Carolyn Kras is using her creativity to shed light on sexual assault. On Sept. 24, the Carnegie Mellon University alumna continues the global readings of her play, “The Subject,” with six simultaneous performances, including one at CMU.
“People are excited that these issues are being spoken about and that art and activism is uniting to get people engaged,” said Kras, who earned her master’s degree in 2010 from CMU’s College of Fine Arts, where she majored in dramatic writing.
Kras’ play, developed with the support of a 2015-16 Fulbright LUSK Award, explores the coverup of the alleged assault in the late 1700s on Princess Sophia of the United Kingdom, daughter of King George III. Its two debut readings last May were held in London on United Nations Orange Day, one featuring Alfred Enoch of “How to Get Away with Murder” and “Harry Potter.”
She recently launched her worldwide series, The Subject Project, to further publicize and protest lenient rape sentences. Eleven organizations have committed to the project with many more finalizing details.
“Carolyn has brought to life an untold facet of English history, in a compelling story with some hugely well-written characters and narrative structure,” said David Hutchinson, executive creative producer of London’s Sell A Door Theatre Company.
“‘The Subject’ is a huge accomplishment of note for stages in the UK and internationally, full of layers and layers of compelling storytelling,” he said.
CMU will participate in the Sept. 24 event, with a 7:30 P.M. campus reading directed by CMU Associate Teaching Professor Catherine Moore.
“Carolyn takes an historical event and uses it to examine an important contemporary issue,” Moore said. “She finds a theatrical means of addressing the subject of sexual assault, cover-up, and lenient punishment (if any) for perpetrators, as well as showing how these assaults and their aftermath affect not only the victims, but those close to the victims.”
Kras was inspired to write “The Subject” after discovering the historical story at a time when numerous campus assault cover-ups were being exposed.
“I felt that these happenings from history would be a good vehicle with which to examine the present,” she explained.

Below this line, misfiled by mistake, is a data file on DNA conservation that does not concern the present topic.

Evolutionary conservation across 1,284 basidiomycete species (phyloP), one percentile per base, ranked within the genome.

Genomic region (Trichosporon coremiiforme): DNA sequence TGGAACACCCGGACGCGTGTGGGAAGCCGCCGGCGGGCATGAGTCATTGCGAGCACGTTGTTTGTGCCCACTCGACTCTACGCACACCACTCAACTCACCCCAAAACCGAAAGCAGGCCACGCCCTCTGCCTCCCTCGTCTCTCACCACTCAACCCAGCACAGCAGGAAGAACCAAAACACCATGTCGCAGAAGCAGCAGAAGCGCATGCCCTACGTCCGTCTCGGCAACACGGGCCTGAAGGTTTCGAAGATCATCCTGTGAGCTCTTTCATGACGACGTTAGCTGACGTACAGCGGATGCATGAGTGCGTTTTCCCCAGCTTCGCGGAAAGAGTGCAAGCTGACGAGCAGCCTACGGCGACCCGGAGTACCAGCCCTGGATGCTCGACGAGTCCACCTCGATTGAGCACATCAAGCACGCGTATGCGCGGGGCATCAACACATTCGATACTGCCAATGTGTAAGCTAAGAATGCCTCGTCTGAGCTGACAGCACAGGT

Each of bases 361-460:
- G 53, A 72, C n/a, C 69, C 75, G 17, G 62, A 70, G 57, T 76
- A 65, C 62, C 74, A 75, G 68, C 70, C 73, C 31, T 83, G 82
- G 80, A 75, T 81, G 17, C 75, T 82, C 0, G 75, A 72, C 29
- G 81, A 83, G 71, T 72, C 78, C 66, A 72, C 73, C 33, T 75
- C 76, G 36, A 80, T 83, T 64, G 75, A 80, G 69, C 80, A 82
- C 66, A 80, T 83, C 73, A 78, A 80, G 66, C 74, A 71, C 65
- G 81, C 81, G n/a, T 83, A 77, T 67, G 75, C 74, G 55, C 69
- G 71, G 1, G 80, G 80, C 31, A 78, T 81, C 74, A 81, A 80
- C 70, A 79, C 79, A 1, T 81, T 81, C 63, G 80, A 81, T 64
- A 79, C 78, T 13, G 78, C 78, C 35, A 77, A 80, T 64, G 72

CMU’s Fellowship and Scholarship Office and Peter Cooke, head of the School of Drama, assisted Kras with applying for the Fulbright.
“They were extremely helpful in navigating the application process,” Kras said.
Kras spent 10 months overseas, working as playwright-in-residence at Sell A Door, conducting research in Bath, poring over Hanover family correspondence in the Oxford University libraries, and developing the play while living for a month at Drue Heinz’s Scottish castle, Hawthornden.
In July, Kras returned to Los Angeles, where she had moved following her 2010 Carnegie Mellon graduation. She chose CMU after being impressed with the hands-on nature of the dramatic writing master’s degree program and the unusual ability it provided to work directly with actors.
“Not every program has that opportunity for a playwright,” she said. “Carnegie Mellon stressed collaboration.”
Her screenplay, “Magnetic,” was written while at CMU, winning the Alfred P. Sloan Screenwriting Award. It is ready for casting under the direction of John Amiel, known for his films “Entrapment” and “Creation,” among others. She also is adapting a series of bestselling books for television, still under wraps until the official announcement.
Kras gives much credit to CMU, including her ability to work in multiple arenas.
“CMU’s dramatic writing program prepares you to work in all three fields — theater, film and television — which is not always the case,” she said.
“It instills a very proactive attitude in its graduates,” she added. “And Carnegie Mellon alumni have a great affection for the school and love to collaborate together even after they’ve graduated. It’s wonderful to be a part of such a vibrant artistic community.”